Cracked soil
DCIoS Region

Extreme hot days and heatwaves

The DCIoS region experienced several major heatwaves in the summer of 2022, most notably in July with temperatures reaching a high of 36°C (Bude in Cornwall). It was provisionally the fourth warmest summer for the UK overall. Four of the five warmest summers on record for England have occurred since 2003.

During the five heat-periods between
June and August 2022, 56,303 deaths occurred in England and Wales; this is 3,271 deaths (6.2%) above the five-year average. Wildlife, livestock, and pets were also affected. Wildfires caused the closure of the South West Coast Path in south Devon.

Dry field
Slapton, Devon

Sea level rise and erosion

The A379 road was first closed temporarily due to coastal erosion caused by storms in 2001. From 2002 to 2015 thousands of tonnes of shingle
was used to create barriers to protect the line from further erosion. Between 2014 and 2017 south westerly storms accelerated erosion of the beach. Storm Emma in March 2018 washed away a 700m stretch of the road, causing it to be closed for 8-months.

The area has seen frequent, temporary road closures over the past 20 years. The cost of disrupting local traffic each month that the road is closed is £38k. Continued, temporary closures of the road over 25 years would damage the local visitor economy by up to £2.4m.

Stony beach

How can you get involved?

See resources for:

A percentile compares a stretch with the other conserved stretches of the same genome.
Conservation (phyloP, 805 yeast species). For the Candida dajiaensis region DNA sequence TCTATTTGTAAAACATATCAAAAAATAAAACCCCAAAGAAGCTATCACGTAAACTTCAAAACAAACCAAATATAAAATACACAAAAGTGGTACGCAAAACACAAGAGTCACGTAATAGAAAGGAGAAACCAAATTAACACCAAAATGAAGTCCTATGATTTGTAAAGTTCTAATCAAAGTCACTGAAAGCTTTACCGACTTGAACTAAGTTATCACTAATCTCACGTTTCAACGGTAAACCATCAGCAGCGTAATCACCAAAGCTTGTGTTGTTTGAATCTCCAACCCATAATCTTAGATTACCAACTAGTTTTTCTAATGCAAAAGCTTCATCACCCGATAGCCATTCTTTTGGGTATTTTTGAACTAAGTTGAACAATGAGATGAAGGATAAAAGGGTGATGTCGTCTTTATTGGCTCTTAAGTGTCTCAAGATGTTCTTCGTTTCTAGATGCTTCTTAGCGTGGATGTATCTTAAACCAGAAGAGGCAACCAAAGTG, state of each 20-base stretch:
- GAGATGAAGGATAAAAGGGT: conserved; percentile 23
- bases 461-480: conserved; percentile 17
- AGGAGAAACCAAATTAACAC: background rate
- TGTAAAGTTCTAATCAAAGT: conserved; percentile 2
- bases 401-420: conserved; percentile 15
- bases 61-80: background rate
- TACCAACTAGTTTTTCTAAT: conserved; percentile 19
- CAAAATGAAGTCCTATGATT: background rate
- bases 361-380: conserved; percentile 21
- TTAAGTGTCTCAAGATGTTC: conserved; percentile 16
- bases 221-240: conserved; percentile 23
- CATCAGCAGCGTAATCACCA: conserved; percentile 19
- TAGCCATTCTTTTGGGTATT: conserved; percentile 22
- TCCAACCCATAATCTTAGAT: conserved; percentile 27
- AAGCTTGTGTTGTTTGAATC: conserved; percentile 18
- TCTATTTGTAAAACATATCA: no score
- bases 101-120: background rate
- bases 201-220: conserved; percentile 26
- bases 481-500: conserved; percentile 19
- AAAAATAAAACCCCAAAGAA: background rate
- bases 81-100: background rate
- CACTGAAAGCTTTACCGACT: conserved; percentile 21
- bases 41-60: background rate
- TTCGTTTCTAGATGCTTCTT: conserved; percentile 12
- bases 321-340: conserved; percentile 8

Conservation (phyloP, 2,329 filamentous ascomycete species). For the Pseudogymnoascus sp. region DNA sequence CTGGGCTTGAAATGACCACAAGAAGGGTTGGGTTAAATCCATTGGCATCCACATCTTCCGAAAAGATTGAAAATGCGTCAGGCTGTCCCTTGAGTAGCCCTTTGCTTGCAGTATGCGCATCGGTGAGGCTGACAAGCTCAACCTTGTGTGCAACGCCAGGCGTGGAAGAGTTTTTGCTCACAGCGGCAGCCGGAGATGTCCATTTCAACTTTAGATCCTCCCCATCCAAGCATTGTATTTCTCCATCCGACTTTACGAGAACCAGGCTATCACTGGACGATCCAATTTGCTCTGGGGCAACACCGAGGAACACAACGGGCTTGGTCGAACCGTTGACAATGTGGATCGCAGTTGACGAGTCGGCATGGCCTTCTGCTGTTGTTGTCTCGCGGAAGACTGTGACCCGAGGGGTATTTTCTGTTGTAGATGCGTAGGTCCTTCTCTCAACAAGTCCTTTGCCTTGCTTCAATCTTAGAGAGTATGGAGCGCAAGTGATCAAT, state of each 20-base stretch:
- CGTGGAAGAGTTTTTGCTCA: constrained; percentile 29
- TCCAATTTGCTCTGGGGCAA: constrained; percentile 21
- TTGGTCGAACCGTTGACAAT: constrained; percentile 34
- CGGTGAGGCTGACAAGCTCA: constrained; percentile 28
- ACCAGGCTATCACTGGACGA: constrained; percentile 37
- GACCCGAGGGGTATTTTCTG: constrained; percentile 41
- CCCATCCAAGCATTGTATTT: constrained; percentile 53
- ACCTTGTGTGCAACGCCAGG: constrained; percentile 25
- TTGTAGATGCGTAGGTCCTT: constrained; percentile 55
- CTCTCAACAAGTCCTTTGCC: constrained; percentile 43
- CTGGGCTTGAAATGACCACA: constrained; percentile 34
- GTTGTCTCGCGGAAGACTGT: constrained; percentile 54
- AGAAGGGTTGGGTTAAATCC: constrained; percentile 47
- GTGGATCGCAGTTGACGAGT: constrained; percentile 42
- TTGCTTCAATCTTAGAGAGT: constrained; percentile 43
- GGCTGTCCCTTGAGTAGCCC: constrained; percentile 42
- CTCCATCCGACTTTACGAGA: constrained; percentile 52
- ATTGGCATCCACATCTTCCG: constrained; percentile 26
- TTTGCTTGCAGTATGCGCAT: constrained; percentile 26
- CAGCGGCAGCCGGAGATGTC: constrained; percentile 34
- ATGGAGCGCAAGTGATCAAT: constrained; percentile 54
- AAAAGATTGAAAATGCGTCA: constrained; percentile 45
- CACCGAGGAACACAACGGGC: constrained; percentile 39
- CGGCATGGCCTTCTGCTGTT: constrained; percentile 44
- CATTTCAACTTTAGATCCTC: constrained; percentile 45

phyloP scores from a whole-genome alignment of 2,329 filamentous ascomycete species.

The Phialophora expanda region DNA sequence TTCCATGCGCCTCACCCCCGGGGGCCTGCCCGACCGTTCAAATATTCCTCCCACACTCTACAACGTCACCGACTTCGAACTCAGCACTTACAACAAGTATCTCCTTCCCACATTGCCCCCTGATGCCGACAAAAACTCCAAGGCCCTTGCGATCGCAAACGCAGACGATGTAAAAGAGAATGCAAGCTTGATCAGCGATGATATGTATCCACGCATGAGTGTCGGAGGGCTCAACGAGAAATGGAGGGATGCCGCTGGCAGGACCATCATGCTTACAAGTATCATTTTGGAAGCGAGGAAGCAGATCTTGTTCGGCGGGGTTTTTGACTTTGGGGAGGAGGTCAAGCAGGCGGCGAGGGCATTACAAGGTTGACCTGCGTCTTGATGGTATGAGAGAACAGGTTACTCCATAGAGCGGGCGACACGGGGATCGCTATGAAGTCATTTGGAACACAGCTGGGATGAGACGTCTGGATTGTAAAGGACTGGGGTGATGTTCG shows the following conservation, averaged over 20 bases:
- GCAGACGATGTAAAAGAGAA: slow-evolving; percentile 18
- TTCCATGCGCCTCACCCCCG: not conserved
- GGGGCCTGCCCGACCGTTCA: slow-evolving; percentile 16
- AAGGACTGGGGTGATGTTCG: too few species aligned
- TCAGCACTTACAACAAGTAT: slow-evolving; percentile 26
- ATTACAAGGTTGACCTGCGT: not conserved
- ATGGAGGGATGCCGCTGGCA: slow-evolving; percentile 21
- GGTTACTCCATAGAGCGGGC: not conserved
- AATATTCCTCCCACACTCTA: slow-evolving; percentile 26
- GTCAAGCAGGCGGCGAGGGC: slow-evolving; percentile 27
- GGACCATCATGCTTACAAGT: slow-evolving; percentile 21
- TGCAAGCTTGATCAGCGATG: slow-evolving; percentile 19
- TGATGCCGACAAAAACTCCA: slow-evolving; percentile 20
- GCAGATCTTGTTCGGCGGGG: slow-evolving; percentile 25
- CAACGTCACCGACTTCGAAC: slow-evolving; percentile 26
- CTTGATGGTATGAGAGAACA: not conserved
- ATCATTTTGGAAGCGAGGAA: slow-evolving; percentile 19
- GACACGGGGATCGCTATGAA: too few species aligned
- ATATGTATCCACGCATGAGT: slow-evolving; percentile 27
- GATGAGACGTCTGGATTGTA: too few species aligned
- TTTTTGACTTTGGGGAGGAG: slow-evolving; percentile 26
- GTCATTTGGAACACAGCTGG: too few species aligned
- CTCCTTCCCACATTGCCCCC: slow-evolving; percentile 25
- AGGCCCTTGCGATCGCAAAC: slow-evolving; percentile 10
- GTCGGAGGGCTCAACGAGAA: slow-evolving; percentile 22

The Adaptation Strategy

There are three parts to the Strategy:

The Risk Register, which identifies regional climate impacts and their risks and opportunities

An Adaptation Plan, which sets out how the region can create the conditions for everyone to adapt to climate change together over the next five years.

An Action Plan, which sets out the priority actions for regional collaboration over the next 2 – 3 years

Regional priorities by sector:

Support and actively improve the adaptive capacity of landscapes and habitats.
Use agriculture / forestry networks and knowledge to implement best practice. Provide them with key information to protect ecosystem services.
Maximise community participation and connection to nature.

Develop cross sector collaboration to equip the region with the knowledge and skills to take adaptation action
Enhance long term infrastructure resilience through local stewardship
Increase community awareness of how climate change can impact physical and mental health. 
Support residences and business premises on private water supplies to adapt to climate change threats, including security of supply and changing water quality. 
Assist public services to understand climate change impacts on their assets, service delivery and the community’s health. 
Minimise heat-related illness and death. 
Ensure the region is ready for, and resilient to, flooding and coastal change. 
Equip the sector with the knowledge and skills to take adaptation action. 
Develop industry readiness for impacts (e.g. supply chain). 
Enhancing long-term business resilience through local stewardship
Improve the community’s knowledge and awareness of the health impacts of climate change, both current and into the future. 
Improve food security within the region. 
Information and liaison about the effects of climate change on crime and civil disorder. 

Current Members Of The DCIoS CIG